In many ways, Steinberg's narrative structure is discursive; although there is a framing sequence involving being mugged on the outside by a former inmate that he returns to towards the close of this near four hundred page memoir. Swirled within his oft-meandering writing are some true gems. Take, for example, the "kites" -- or notes inmates leave for others -- that fall out from inside the books, and which in their concise style resemble haiku fragment, the inmate who considers throwing out books sacrilegious, or even the paranoid one who believes that a lizard overlord has taken over the U.S. government (shades of TV's V, perhaps?). Or the striking similarity to the allegory of the cave in Plato's Republic, which he shares with the students in a class that he teaches. (How ironic is that, I ask you?) Or even the comparison he makes between the insular Orthodox Jewish community in which Steinberg was raised and the various gangs that move in, out, and around the prison. Moments like these more than make up for his loosely structured narrative style.

Personally, I don't think I could work in a prison library -- after nearly a decade working in public schools. (An odd comparison on some levels, I will readily admit, but more than apt on others.) But I can't help but feel absolutely fascinated by Steinberg's experience, if not awed by his ability to capture in realistic detail the inner workings of a prison library and the various characters that inhabit its wall and scour its shelves -- often desperately -- for some glimmer of hope and inspiration.

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floy
Apr 01, 2011

This is an excellent book by a young middle class Jewish man who went to work as a prison librarian. His descriptions of life behind bars for corrections officers, inmates, and civilian employees are accurate, charming, insightful and heartrending. He struggles with being professional while at the same time trying to treat each inmate as a human being. He struggles with holding onto his soul while being part of the establishment that incarcerates at an alarming rate. He never says why he left the job after a couple years. But I suspect that, even though he was in the prison voluntarily and was able to leave at the end of each shift, the place was still toxic to him and everyone else in it. I once had a civilian job in a correctional facility and while his book made me sometimes think I should've stayed with it, in the end I remembered how totally I did not fit there.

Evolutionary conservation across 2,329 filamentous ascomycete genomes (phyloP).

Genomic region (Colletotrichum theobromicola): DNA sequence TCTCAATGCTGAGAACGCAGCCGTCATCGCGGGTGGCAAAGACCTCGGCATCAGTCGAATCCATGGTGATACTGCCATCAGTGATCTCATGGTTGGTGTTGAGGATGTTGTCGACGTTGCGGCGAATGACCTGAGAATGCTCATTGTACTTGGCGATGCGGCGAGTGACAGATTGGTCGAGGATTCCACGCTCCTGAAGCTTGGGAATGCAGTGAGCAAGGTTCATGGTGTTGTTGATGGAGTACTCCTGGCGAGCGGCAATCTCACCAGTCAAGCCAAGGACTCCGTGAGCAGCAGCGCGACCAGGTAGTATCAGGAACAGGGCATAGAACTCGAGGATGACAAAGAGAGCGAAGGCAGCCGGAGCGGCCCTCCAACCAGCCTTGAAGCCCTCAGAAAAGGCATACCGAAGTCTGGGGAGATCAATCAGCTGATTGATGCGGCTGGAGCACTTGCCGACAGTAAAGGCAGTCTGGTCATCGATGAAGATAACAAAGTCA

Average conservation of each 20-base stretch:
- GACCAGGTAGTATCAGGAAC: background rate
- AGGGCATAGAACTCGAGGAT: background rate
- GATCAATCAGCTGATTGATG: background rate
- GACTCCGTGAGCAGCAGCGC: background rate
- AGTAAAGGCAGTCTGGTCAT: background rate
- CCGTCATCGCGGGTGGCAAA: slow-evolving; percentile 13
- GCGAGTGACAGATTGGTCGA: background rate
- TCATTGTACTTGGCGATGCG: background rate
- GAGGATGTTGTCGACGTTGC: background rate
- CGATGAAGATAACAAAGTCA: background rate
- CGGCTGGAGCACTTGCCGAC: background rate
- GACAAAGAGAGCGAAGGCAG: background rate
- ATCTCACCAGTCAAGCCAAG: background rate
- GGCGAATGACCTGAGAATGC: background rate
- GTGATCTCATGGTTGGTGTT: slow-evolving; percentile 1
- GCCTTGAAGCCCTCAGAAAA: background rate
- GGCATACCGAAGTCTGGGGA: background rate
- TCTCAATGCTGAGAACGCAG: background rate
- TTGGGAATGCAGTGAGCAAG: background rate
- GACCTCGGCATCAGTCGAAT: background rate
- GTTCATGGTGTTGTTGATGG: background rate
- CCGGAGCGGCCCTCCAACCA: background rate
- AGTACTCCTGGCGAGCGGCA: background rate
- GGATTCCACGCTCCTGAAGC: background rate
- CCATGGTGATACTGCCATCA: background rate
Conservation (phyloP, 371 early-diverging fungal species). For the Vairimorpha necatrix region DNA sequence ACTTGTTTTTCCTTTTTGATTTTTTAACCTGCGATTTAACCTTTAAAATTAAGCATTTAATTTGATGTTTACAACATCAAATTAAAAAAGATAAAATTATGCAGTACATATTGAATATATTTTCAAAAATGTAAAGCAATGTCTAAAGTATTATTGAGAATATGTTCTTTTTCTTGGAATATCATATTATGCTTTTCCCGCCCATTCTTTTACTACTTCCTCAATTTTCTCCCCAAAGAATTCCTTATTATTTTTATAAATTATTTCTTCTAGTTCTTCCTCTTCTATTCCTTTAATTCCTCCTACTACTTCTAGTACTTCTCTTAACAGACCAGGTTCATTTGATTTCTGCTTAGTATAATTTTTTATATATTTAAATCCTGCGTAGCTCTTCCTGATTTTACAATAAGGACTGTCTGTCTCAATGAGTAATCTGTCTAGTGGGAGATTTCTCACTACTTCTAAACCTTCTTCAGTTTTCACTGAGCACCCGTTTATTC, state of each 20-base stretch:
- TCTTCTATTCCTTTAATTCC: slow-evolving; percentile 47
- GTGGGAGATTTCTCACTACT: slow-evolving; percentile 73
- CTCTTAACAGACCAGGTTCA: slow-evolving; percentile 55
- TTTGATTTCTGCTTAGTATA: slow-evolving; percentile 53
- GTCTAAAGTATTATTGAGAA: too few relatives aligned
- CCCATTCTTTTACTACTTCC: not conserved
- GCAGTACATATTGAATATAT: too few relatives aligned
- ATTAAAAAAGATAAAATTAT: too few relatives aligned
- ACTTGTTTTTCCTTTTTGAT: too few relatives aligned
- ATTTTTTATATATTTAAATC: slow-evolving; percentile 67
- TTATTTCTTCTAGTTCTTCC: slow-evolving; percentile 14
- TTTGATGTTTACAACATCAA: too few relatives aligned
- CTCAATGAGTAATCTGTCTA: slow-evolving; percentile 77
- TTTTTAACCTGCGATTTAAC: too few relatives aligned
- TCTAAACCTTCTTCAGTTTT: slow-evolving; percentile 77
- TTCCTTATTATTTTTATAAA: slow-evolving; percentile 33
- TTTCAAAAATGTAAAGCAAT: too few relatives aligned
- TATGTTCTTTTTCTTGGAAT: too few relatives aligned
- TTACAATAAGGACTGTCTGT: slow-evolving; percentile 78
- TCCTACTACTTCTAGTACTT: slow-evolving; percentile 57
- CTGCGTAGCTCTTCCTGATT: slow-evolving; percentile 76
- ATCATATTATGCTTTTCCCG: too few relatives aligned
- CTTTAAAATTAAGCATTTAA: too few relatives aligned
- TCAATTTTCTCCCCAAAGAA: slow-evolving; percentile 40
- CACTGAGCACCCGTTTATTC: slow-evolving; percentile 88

c
cowskaf
Jan 14, 2011

Overall a pretty great book. Steinberg's voice is unique and engaging, and his experiences in prison are entertaining and funny. The one thing that this book lacks is a unifying plot -- one specific problem that the main character combats through the course of the novel. Instead, "Running the Books" feels like a bunch of short stories stuck together into one mass of text. That said, the stories are great. Prison is an uncommon subject to write about, and Steinberg's special perspective into the life of prison inmates is refreshing and educational.

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Liber_vermis
Mar 22, 2012

Liber_vermis thinks this title is suitable for 14 years and over

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wilmag
Sep 25, 2011

Could not complete this, wait no I couldn't get past the first 3 chapters. The content was interesting, but the actual writing was done by loooong lists in even loooonger sentences. This was a repetitive them throughout the chapters I read and was so distracting I could not get past it.

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Liber_vermis
Mar 22, 2012

Coarse Language: Coarse language, thug jargon, and racial slurs.

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Liber_vermis
Mar 22, 2012

" ... It was a prison library, the library for the bad guys. The beauty of this job, if there was beauty, was in giving people like C.C. [a pimp writing his memoir] a shot to do something right and do it well. To remind them that they're more than criminals, if they choose to be. In practice, this turns out to be harder and more complicated than it sounds. When we first met I had asked why he wrote with such fervor. He didn't think for a second. "The truth?" he'd said, leaning in close and whispering. "It's because I'm homeless." That wasn't pimp talk. ..." [p. 348]